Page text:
Those of us who watch the world of further education closely are familiar with it being referred to as "the sector". It has something of a science fiction feel, probably because it dresses up a nebulous term in spuriously technical language. The Arkanis sector. The Gamma Quadrant. Area 51. The FE sector.
And like Area 51, no one really knows what is in it. Certainly, it comprises colleges and other training providers. But, beyond that, it is a matter for debate: given that FE has a claim to influencing more parts of society than any other part of the education system, it is difficult to draw the boundary.
This is why the Government can justifiably claim "broad support" for its plans to transfer about Pounds 7 billion of funding for 16- to 18-year-olds to local authorities, and why that claim is misleading.
It is certainly true that they have the support of many local authorities, which argue that making them responsible for funding 16- to 18-year-olds will give them real leadership over the education of teenagers in their locality, not to mention increasing the revenue under their control.
But this broad support is bolstered by endorsements from organisations ranging from small charities supporting disabled children to the Commission for Rural Communities - which is, in any case, a government body and so might be thought to have a presumption in a favour of government policies.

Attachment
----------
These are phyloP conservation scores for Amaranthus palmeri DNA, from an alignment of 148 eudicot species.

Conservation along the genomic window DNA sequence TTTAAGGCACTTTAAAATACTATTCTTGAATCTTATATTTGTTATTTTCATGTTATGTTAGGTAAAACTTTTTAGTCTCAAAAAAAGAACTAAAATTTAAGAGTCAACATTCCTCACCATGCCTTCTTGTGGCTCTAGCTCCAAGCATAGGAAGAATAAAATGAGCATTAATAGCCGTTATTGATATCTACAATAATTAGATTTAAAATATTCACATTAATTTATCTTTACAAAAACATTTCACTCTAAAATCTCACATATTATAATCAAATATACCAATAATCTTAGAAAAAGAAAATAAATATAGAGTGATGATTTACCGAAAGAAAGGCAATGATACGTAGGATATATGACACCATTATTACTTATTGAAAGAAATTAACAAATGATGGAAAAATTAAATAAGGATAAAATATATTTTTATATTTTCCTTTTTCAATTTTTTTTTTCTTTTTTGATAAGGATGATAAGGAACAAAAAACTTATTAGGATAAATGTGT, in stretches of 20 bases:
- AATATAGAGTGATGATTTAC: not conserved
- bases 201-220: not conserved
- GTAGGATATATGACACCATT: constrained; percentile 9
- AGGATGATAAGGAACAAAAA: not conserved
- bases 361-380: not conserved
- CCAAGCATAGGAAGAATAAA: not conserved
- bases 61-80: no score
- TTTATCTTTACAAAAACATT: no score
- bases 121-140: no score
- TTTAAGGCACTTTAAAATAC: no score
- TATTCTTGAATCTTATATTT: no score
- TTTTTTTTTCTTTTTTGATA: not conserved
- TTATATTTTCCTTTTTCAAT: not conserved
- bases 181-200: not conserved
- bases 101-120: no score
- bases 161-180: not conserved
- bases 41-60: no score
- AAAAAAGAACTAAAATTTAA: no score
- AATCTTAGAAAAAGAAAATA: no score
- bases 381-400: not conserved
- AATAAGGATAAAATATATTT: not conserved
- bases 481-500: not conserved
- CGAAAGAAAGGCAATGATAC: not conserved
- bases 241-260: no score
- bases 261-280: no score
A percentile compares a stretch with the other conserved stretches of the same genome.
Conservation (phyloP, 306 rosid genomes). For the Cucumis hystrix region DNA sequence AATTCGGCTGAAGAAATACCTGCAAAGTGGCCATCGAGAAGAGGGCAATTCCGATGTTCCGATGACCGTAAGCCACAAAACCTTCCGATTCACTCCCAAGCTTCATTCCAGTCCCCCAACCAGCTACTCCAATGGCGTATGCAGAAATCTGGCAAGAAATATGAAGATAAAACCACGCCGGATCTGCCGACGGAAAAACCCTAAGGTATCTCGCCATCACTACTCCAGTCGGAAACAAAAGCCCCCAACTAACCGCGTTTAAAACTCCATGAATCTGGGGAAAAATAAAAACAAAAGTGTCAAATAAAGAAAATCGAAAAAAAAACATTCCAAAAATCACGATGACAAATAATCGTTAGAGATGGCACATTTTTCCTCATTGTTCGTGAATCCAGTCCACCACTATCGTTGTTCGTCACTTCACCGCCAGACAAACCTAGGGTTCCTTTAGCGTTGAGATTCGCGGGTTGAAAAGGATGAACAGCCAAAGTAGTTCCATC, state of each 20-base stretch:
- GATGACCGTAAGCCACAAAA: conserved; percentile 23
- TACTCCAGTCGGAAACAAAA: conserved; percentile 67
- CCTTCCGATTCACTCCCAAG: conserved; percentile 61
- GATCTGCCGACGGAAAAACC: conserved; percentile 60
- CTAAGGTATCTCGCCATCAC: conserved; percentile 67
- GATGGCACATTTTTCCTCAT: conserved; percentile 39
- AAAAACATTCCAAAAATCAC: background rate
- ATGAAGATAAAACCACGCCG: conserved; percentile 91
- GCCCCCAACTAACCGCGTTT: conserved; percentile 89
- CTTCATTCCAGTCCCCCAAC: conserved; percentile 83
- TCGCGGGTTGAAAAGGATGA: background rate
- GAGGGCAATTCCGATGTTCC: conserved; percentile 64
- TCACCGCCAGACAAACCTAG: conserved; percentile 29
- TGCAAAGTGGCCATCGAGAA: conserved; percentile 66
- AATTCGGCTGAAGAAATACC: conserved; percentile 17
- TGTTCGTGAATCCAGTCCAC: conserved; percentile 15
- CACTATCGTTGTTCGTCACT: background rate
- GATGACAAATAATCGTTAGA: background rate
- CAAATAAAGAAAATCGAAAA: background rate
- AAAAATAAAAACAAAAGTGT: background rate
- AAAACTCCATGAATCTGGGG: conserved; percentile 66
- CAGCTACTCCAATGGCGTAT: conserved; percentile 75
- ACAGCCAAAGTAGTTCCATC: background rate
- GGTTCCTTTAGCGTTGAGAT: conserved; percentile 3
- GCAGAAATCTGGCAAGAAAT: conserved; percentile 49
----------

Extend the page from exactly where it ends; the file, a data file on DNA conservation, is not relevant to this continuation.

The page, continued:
It is not that these organisations should not contribute to the debate, but it is questionable as to whether they should be considered part of "the sector", a phrase likely to give the impression that colleges support this change when they do not.
Now we are told that despite their stated opposition to the plans, colleges were overall supportive of the principles behind them. If you defined the principles broadly enough then, yes, you probably could get England's 363 colleges to agree.
But it brings into question the purpose of the consultation. While it is not an invite to sit at the cabinet table and start dictating policy, it is presumably not meant to be a retrospective justification for the exercise of power either. If it is to be a genuine exchange of views, the Government should be upfront about who disagrees, how strongly and why it believes they are wrong.